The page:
Poverty – Huge Barrier in Nation’s Development

Poverty In India

India is considered a fast growing economy in present day world. Astute economic development has been possible largely due to fairly stable political support given to the need. But despite political gambits we have not been able to share this rising fortune by redistributing gains fairly with our poorer populations. Despite the country’s spectacular GDP growth rates India remains poverty stricken. Acutely so in rural areas, that are home to 70% of its people.

What is reproachful is that our country spends only 4.1% of its GDP on health! This is half of what China spends and surprisingly public expenditure on health by Russia and Brazil exceeds ours. We in India have been fighting poverty for over sixty years now. And yet it remains rampant in the length and breadth of the country. Despite the anti-poverty policies since independence, decline in poverty appears nowhere in sight. Notwithstanding our entry into global markets we miserably lag behind.

The omnipresent face of poverty in India is there for all to see. India uses an income-based poverty definition and also consumption-based poverty statistics.You would be taken aback to learn that the latter norm was used  to measure by a poverty-line that follows the ridiculous and archaic “starvation line”. This insidious decisive factor accounted for the feeling of satiety, measured in calories! Of course the criteria has been under continuous flak. More so as World Bank’s contentious poverty line drew inspiration from the Indian model!

What this meant was that the bare minimum required for the human body to survive is what is said to be the threshold for allaying poverty!! Access to things like clean water, shelter or education is not a marker for defining poverty. It is a fact that 50% of Indians do not have proper shelter, 70% do not have access to toilets, 35% do not have access to water supply, 85% of villages do not have secondary schools/colleges and additionally they do not have roads connectivity.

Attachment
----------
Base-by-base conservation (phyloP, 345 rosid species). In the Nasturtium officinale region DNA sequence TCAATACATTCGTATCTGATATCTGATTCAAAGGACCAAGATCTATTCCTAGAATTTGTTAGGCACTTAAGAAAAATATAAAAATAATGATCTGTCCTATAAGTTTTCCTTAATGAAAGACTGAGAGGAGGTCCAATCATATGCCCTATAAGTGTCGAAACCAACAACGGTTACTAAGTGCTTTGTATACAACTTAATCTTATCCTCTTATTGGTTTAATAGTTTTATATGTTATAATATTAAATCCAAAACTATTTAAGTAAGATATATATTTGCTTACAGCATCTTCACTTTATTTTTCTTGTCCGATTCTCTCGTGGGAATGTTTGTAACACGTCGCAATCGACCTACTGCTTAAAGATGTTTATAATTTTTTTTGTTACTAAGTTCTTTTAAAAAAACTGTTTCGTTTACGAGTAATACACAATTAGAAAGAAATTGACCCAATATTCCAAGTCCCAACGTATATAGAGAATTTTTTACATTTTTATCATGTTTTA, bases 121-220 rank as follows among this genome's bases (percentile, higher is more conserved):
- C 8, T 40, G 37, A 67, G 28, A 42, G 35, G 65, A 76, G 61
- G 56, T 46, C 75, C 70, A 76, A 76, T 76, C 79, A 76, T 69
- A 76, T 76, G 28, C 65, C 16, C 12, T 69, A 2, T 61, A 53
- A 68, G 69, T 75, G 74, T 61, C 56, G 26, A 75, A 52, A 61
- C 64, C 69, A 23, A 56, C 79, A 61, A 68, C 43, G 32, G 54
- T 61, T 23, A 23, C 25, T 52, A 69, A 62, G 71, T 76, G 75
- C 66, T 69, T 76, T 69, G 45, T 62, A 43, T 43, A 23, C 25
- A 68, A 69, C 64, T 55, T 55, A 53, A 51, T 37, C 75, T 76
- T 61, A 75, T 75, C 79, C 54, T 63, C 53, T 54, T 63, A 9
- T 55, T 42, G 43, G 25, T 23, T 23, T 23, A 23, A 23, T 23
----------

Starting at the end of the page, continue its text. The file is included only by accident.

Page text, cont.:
How then, does an enhanced annual GDP growth help the situation? And what exactly are the political ramifications for including poverty line populations in the haphazard growth syndrome. Where do the 600 million poor figure in all of this. It looks like political parties and governments work for the well-off segments of populations, and pay mere lip-service to the poverty affected by allocating schemes that never really make a difference or amount to much. Moreover there is hardly any accountability ensuring outreach in terms of sustainability.

What needs to be done on a priority basis is to redefine the poverty line definition making it more comprehensive. It ought to include detailed parameters like education, sanitation, shelters, livelihoods and so on. In view of the large size of the country and also as poverty differs from region to region, criterion should be adapted as per state government regulations vis-à-vis the required pace of economic growth. Health, Education, Employment should be the three pronged road-map for Rural Development to alleviate poverty.

Special attention has to be focused on urban poverty syndrome that directly results in rural migration creating unemployment and poverty. Every state should work in a concerted manner via departmental inter-linkages to bring an end to poverty, along with slew of measures rather than simply ensuring minimum calorific survival rates. What should then be kept in mind and understood by all is that GDP is no indicator of ground realities as far as poverty prevalence is concerned.

Combating Poverty

Combating Poverty